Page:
has prevented tens of thousands of HIV
infections since the epidemic began
in the United Kingdom. However,
we also know that condomless sex
vastly increases the risk of HIV being
“This research shows just how
effective PrEP can be in preventing
transmission of the virus in groups at
greatest risk; offering another line of
defence alongside condoms and regular
testing. It is not a vaccine and it won’t
be for everyone, but once approved, we
expect it to significantly increase the
momentum in our fight against the
virus.” — New Zealand Herald
could cut HIV infection
risk by 86%
Coal prices in
I see coal has dropped to a record low
price (Greymouth Star, February 19).
I would like to know why a person like
me, who worked all my life at Strongman
Mine (42 years), has to pay $340 a tonne
for open-cast, when they can sell it for
$100-120 to overseas markets? Is this a
The coal is produced about 5km from my
door — if I had a long-handled shovel I
could get it myself.
Re the DOC pruning of rhododendrons
in Kumara. How does DOC have the time
for looking at rhododendrons flowering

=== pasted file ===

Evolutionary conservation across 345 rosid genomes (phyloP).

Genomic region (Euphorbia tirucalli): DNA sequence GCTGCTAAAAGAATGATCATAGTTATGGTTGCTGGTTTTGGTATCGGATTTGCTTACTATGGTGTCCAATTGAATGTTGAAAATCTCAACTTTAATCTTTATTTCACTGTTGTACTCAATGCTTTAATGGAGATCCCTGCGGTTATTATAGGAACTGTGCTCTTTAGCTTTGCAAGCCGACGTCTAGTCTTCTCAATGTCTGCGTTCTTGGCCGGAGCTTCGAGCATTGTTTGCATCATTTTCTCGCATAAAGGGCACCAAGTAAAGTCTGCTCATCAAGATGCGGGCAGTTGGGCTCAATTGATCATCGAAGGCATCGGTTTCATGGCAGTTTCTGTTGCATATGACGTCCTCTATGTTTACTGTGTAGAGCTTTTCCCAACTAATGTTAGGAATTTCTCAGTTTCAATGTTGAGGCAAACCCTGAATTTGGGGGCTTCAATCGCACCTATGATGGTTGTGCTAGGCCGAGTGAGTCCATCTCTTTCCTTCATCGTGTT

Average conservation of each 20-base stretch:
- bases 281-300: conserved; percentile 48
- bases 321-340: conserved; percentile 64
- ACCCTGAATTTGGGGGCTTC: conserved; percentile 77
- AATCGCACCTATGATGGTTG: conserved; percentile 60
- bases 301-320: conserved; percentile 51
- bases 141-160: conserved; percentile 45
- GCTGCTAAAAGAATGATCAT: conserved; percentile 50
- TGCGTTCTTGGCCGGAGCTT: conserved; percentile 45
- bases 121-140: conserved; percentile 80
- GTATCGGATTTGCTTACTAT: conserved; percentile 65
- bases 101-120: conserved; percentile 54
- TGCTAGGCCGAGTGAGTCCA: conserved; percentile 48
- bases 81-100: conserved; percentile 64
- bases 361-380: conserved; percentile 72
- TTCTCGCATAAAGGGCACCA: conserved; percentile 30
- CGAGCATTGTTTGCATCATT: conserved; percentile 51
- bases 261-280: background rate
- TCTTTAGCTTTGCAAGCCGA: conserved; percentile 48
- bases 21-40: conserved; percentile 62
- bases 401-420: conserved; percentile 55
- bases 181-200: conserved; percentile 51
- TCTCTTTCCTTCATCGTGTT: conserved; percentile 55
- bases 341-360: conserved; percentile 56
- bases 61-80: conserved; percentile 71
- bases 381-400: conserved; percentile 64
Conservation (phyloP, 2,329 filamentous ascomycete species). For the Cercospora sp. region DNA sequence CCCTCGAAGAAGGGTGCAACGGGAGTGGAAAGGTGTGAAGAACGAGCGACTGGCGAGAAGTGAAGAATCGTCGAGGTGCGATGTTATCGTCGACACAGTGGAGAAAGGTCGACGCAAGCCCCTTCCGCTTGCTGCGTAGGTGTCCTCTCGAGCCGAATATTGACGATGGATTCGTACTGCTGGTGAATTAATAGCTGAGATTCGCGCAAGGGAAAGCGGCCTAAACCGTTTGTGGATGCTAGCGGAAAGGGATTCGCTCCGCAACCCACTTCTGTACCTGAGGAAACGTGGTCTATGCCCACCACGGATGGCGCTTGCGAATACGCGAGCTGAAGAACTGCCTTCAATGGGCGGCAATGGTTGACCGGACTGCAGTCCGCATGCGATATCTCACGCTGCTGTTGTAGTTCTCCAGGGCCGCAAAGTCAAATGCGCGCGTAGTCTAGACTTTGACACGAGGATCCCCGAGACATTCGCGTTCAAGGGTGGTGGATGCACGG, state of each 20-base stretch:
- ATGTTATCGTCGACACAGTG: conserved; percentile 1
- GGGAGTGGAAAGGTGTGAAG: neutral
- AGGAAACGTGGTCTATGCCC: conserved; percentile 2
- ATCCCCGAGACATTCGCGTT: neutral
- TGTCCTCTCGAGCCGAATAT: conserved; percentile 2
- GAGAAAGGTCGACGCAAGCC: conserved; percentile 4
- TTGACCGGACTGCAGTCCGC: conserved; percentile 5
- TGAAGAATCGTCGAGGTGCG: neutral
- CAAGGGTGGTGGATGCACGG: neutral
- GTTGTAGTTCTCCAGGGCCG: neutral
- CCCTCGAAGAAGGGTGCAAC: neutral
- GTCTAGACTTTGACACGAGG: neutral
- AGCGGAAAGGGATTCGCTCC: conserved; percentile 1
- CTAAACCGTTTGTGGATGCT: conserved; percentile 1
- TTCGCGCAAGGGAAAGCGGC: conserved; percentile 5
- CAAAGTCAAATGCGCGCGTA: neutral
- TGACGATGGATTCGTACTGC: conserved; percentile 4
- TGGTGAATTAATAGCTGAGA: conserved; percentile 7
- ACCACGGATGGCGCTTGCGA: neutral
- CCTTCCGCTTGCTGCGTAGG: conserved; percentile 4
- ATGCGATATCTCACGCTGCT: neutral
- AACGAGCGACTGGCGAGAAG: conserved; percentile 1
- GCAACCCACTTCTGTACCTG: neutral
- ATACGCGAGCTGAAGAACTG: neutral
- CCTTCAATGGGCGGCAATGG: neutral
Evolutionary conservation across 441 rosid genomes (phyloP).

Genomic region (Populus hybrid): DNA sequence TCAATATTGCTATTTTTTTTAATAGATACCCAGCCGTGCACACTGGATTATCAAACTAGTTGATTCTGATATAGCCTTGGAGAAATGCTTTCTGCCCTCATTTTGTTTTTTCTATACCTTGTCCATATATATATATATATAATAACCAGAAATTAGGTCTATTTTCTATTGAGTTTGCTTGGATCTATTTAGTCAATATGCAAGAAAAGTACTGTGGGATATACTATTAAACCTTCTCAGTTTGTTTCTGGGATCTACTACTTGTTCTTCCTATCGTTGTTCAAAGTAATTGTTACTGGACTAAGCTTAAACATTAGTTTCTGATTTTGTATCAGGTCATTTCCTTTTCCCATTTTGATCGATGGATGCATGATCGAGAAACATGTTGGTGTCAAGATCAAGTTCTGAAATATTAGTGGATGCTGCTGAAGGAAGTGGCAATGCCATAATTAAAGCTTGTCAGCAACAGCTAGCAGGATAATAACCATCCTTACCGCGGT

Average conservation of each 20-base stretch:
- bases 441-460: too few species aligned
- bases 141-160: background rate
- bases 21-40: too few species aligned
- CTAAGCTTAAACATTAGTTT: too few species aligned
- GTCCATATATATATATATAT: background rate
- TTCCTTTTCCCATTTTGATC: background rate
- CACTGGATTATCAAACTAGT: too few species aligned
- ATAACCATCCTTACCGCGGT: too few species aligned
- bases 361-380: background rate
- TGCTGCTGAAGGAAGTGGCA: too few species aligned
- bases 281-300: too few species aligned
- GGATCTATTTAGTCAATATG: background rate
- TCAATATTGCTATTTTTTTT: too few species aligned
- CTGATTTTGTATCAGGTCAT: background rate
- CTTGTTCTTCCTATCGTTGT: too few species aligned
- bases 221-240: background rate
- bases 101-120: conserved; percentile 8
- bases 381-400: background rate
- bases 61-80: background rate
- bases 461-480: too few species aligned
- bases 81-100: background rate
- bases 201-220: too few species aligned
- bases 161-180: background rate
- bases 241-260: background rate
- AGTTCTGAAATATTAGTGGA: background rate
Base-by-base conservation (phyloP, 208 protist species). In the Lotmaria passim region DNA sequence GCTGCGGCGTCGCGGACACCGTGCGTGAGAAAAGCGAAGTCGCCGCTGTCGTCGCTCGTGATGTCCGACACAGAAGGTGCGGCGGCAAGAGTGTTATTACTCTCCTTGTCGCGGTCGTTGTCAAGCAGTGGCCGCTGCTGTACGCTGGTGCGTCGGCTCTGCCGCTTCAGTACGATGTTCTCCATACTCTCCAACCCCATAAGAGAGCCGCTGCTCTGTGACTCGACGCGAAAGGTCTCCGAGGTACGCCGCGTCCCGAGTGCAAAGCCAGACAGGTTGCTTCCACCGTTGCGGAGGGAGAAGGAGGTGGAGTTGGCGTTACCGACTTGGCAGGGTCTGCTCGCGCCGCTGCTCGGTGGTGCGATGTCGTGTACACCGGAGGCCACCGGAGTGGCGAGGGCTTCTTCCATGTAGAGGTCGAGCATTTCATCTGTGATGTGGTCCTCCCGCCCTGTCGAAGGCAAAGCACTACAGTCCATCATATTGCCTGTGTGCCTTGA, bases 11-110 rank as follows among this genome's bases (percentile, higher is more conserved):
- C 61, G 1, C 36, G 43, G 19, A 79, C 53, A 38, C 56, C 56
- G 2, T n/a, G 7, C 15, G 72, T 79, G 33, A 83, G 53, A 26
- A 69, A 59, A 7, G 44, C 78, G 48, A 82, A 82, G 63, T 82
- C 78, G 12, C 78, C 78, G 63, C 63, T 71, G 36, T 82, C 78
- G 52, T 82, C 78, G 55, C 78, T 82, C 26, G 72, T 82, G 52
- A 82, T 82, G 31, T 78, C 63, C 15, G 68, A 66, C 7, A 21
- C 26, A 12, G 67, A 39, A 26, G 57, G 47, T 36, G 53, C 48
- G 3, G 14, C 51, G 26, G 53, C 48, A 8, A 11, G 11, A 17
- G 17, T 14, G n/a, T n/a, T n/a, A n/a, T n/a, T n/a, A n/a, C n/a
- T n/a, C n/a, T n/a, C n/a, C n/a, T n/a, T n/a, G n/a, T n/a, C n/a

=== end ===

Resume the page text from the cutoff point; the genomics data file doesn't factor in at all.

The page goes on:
when old man’s beard grows wild in their
own backyard, not to talk about gorse?
And telling people gorse is used as a
cover for natives, when gorse deposits
nitrogen in the soil and New Zealand
natives grow best in poor soils, but taking
on gorse for DOC is just too hard; and
planting more natives in the garden plant
more grasses and more hay fever will
Everything in moderation would be far
Franz Josef Glacier
The article (Greymouth Star, February
21) about Amy, Bruno and Scarlett — the
goats which sorted out Buller Hospital’s
‘ unkempt grounds’ — raises all sorts of
Since goats initiated action which DHB
bureaucrats had failed to do for a month,
why not extend the goats’ activities into
other areas of management?
IT? No problem. Instead of sending
unwanted paper mountains to all and
sundry, they could eat them — and
produce a useful by-product for the garden.
Planning? Goats do not need to take
years to plan something. Working on
the same basis that the hospital lawns
needed mowing so they got on with it
immediately, they could save millions of
dollars currently wasted on plans which are
created for no other reason than keeping
computer twiddlers in bogus work.
PR? Goats are known to be sociable
creatures (sometimes too much so...) but at